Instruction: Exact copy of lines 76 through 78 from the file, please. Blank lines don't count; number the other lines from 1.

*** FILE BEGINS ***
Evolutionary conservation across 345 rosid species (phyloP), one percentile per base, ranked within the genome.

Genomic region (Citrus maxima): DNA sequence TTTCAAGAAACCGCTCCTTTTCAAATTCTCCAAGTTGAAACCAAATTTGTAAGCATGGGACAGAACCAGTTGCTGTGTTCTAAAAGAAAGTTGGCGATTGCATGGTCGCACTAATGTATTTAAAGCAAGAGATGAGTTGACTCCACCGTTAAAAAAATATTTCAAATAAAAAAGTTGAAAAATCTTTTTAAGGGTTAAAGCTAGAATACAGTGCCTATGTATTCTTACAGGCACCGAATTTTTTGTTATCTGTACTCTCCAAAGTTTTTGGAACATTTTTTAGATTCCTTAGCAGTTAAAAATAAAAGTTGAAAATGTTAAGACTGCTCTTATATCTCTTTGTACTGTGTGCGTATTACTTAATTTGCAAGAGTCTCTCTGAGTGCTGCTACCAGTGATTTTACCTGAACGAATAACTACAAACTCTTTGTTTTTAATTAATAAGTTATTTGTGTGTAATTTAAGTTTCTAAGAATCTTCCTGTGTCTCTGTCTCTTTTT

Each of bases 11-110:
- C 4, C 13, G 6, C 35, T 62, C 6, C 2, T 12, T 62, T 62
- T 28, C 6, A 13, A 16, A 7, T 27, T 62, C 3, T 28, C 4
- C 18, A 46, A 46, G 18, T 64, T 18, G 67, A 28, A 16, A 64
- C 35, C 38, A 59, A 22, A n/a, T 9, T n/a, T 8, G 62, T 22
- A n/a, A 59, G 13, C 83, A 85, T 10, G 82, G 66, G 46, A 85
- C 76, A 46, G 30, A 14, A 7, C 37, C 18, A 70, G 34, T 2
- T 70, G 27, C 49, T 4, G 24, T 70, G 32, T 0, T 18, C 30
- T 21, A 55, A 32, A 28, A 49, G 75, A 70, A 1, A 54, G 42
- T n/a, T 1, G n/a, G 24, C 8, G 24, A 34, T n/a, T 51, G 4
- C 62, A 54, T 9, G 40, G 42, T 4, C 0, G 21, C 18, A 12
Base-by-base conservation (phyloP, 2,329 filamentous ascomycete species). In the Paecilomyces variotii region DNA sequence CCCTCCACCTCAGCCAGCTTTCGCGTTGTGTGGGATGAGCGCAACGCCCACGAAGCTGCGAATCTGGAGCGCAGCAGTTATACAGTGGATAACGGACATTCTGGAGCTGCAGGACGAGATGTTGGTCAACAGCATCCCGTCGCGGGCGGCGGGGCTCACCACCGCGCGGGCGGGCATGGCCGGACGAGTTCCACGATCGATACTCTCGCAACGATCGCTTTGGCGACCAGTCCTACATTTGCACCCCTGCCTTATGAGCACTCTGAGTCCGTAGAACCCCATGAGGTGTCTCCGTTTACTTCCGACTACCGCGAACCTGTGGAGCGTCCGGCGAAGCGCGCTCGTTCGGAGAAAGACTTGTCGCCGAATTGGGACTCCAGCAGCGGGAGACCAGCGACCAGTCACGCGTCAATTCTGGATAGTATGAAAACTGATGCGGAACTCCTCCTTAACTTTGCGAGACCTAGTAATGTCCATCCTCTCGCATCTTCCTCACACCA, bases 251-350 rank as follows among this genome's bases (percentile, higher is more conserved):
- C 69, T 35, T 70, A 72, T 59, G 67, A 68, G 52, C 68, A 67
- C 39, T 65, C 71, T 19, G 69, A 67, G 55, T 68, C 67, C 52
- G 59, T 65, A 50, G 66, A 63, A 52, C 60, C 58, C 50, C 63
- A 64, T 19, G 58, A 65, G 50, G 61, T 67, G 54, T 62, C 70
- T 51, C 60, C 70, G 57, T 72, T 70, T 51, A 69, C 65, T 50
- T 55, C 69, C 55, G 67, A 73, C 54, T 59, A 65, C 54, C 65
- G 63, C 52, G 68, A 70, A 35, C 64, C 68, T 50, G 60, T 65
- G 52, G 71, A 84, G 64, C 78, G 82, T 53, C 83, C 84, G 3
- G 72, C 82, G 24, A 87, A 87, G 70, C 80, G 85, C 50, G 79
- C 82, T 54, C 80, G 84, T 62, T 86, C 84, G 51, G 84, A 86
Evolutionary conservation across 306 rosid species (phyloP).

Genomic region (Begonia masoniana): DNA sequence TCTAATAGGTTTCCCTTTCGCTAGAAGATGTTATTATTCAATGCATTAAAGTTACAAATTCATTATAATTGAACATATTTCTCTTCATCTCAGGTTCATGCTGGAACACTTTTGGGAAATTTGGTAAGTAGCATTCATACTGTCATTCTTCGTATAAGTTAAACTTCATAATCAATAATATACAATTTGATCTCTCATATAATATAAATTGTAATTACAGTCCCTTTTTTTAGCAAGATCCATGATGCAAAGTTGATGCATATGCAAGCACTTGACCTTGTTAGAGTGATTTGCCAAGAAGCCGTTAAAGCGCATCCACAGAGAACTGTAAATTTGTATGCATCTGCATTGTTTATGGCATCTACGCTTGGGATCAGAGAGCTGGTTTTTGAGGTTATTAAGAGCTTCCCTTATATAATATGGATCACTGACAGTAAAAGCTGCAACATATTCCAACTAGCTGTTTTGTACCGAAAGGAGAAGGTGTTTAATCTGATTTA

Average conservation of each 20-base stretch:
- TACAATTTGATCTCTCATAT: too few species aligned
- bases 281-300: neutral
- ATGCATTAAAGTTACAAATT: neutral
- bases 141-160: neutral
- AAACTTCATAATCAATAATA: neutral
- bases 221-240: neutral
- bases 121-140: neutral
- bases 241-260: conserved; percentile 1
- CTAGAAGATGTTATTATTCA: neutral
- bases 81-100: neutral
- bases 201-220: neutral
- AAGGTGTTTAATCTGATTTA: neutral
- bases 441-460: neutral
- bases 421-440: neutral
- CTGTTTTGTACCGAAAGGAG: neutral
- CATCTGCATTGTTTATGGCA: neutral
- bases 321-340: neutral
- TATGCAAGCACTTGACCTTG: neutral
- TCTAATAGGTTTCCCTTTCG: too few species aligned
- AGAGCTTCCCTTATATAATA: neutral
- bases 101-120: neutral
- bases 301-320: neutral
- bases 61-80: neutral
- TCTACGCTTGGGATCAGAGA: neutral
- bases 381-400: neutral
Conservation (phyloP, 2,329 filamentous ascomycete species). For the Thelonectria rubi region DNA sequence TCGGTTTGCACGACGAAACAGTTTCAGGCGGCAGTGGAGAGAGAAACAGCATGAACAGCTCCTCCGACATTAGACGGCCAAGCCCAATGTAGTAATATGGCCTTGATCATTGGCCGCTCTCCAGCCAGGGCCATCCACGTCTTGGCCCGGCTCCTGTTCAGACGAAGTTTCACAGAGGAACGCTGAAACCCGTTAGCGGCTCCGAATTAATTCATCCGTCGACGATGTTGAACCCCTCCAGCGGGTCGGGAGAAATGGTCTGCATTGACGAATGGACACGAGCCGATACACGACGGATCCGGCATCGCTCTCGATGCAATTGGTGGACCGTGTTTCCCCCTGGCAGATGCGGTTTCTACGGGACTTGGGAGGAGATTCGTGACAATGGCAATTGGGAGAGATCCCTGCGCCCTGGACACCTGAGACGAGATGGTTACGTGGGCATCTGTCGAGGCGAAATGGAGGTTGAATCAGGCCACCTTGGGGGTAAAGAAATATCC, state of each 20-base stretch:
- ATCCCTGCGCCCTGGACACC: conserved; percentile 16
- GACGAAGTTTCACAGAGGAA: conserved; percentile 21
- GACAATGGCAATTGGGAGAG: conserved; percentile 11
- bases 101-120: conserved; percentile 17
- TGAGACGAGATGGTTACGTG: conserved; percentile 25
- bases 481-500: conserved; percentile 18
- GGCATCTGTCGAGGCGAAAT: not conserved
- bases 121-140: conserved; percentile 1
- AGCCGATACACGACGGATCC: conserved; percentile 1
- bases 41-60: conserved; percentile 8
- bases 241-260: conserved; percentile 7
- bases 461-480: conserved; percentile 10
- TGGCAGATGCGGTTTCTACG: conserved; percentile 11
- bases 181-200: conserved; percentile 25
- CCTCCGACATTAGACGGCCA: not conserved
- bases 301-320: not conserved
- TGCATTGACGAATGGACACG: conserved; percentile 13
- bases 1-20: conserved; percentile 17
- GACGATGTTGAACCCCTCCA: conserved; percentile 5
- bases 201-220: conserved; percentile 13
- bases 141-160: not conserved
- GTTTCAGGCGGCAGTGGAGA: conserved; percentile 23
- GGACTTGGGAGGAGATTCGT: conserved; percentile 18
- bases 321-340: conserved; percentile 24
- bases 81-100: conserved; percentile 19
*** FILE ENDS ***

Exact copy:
- GGACTTGGGAGGAGATTCGT: conserved; percentile 18
- bases 321-340: conserved; percentile 24
- bases 81-100: conserved; percentile 19